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Mountain man makes poison protest -

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Mountain man makes poison protest

Kerri Ritchie reported this story on Thursday, August 27, 2009 12:42:00

ELEANOR HALL: Now to New Zealand and that unusual protest against the pesticide 1080.

50-year-old Chris Short climbed up Mount Tongariro in the North Island on Sunday, telling his wife
he was going out to buy some milk. Four days later he's still refusing to come down from the
mountain top.

This is Mr Short's second very public protest against the poison 1080. Last time he protested by
hijacking a helicopter as New Zealand correspondent Kerri Ritchie reports.

KERRI RITCHIE: Chris Short is from Taupo, a city on a very big lake surrounded by snow capped
mountains, right in the middle of New Zealand's North Island.

Depending on who you talk to Chris Short is either a passionate "bushie" with a real talent for
bone carving or a man who has lost his marbles.

But no-one disputes the fact that Mr Short is very ill. He has a tumour in one of his kidneys and
is believed to have just weeks to live.

For the past four nights the 50-year-old has been on the snowy slopes of Mount Tongariro, in the
rain, without a tent.

It's a one man stand against the use of 1080 in New Zealand and 20-year-old Teryl Short is very
impressed at her dad's determination.

TERYL SHORT: The most amazing man. My hero. Everyone's hero or should be everyone's hero.

KERRI RITCHIE: Teryl Short went up the mountain yesterday to visit her father. She gave him some
food and a mobile phone so he could chat to his wife.

TERYL SHORT: He is looking great. Doing wonders for him. He's saving everyone's children and
generations to come. He is a stubborn man. He is up there for perfect reasons. I know exactly why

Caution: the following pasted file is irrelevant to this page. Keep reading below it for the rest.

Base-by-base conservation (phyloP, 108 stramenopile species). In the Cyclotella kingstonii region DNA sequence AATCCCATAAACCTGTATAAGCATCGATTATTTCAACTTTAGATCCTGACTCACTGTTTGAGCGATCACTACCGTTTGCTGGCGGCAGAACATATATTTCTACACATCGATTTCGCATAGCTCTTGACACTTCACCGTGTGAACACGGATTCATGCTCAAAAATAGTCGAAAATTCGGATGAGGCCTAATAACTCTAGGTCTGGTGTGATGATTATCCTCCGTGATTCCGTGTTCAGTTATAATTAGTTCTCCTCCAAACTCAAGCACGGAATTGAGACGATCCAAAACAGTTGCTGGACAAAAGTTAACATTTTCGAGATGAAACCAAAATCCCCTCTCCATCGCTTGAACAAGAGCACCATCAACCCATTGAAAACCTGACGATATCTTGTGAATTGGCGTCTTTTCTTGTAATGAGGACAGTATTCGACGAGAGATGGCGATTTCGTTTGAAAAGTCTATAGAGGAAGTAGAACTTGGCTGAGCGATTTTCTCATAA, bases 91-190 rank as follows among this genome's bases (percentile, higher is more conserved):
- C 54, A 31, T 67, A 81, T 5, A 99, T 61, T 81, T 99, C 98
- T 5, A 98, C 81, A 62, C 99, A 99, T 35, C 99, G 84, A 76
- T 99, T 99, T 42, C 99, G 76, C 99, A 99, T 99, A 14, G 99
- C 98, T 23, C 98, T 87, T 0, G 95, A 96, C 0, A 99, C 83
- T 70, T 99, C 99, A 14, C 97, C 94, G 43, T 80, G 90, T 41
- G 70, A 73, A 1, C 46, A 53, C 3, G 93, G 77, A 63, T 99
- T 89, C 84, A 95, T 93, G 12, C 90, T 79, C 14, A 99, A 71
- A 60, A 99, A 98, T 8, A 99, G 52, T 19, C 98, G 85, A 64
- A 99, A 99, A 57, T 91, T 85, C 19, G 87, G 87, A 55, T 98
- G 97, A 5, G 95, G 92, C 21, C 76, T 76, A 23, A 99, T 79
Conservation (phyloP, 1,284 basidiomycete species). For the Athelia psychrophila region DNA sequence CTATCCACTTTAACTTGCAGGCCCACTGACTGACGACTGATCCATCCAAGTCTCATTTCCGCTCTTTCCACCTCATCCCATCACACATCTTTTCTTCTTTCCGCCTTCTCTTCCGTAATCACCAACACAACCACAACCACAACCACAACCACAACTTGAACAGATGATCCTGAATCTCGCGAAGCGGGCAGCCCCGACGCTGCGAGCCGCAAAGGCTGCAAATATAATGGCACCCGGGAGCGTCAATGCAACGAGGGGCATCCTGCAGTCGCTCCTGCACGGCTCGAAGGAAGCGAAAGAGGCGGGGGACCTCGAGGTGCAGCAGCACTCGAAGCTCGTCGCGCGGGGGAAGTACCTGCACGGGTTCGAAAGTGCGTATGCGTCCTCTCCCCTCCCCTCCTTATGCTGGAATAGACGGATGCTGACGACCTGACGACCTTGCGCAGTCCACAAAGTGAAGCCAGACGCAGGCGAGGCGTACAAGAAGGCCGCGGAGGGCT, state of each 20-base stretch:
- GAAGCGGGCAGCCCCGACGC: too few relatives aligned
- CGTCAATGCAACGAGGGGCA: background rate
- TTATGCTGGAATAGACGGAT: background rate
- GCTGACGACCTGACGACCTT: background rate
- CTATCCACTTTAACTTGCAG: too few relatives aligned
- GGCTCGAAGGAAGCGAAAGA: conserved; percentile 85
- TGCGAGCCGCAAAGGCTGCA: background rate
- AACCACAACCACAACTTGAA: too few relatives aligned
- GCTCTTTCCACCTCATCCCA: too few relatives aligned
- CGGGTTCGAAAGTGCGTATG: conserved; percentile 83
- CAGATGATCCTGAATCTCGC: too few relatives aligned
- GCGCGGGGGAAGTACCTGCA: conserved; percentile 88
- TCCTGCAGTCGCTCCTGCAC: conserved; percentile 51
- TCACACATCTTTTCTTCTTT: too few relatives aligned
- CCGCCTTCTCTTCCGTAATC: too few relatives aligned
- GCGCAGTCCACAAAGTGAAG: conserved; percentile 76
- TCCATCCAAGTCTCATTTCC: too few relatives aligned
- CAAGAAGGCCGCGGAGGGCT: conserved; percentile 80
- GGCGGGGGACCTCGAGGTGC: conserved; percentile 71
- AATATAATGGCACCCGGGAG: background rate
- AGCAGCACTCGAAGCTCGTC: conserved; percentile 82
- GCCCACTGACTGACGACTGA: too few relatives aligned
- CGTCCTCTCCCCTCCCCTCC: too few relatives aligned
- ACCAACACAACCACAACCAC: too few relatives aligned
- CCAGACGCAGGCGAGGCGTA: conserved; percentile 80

he is doing it.

KERRI RITCHIE: Why Chris Short is doing it is because he hates 1080.

The pesticide is used across New Zealand by the Department of Conservation to kill introduced pests
like rabbits, ferrets and rats.

But its main use according to The Department of Conservation, or DOC as it's known, is to kill
possums which carry tuberculosis and spread it to dairy cows.

DOC says while it doesn't deliberately target deer some animals do die and DOC believes this is why
so many deer hunters are against 1080.

No-one from the Conservation Department would be interviewed. They said they didn't want to inflame
an already sensitive situation but they did give this statement to the ABC.

EXTRACT FROM CONSERVATION DEPARTMENT STATEMENT: Introduced predators will kill nine out of 10 kiwi
chicks before they make adulthood and 1080 is one of the many tools we use in the fight to protect
our native birds and forests.

Unfortunately there is a lot of misinformation about 1080's use and as a result some people hold
very strong views on the subject.

However Mr Short's safety is the priority at this stage and DOC is keeping in close contact with
the police over the situation.

KERRI RITCHIE: Chris Short has told his wife and daughter that he'll only come down off the
mountain if an anti-1080 documentary called "Poisoning Paradise" is screened on national TV in New
Zealand.

Leanne Short says she had no idea what her husband had planned when he left their home on Sunday.

LEANNE SHORT: He said he needed to go up there for you know, a bit of spirituality and healing he
said. I didn't think he quite sort of wanted, I didn't know that he was going to demand them to
play the documentary.

But I mean, I think that is great really for New Zealand to see.

KERRI RITCHIE: But she shouldn't have been too surprised. Chris Short carried out a similar protest
on the mountain 14 years ago. He hijacked a helicopter at gunpoint after suspecting the three men
on board were dropping 1080 pellets. He forced the pilot to fly him to Mount Tongariro where he hid
out for five days.

Mr Short only came down after a television news crew climbed up and interviewed him. He told them
he felt poisoned by 1080, like he had all the sins of the Department of Conservation on him and
that he had to do something.

He was jailed for two years.

Leanne Short says her husband might be sick physically but he's mentally strong.

LEANNE SHORT: Well of course I'd love to have him home but I mean where he is, he loves being in
the bush. So you know you've got to accept that really don't you.

ELEANOR HALL: That's Chris Short's wife Leanne Short ending that report from Kerri Ritchie.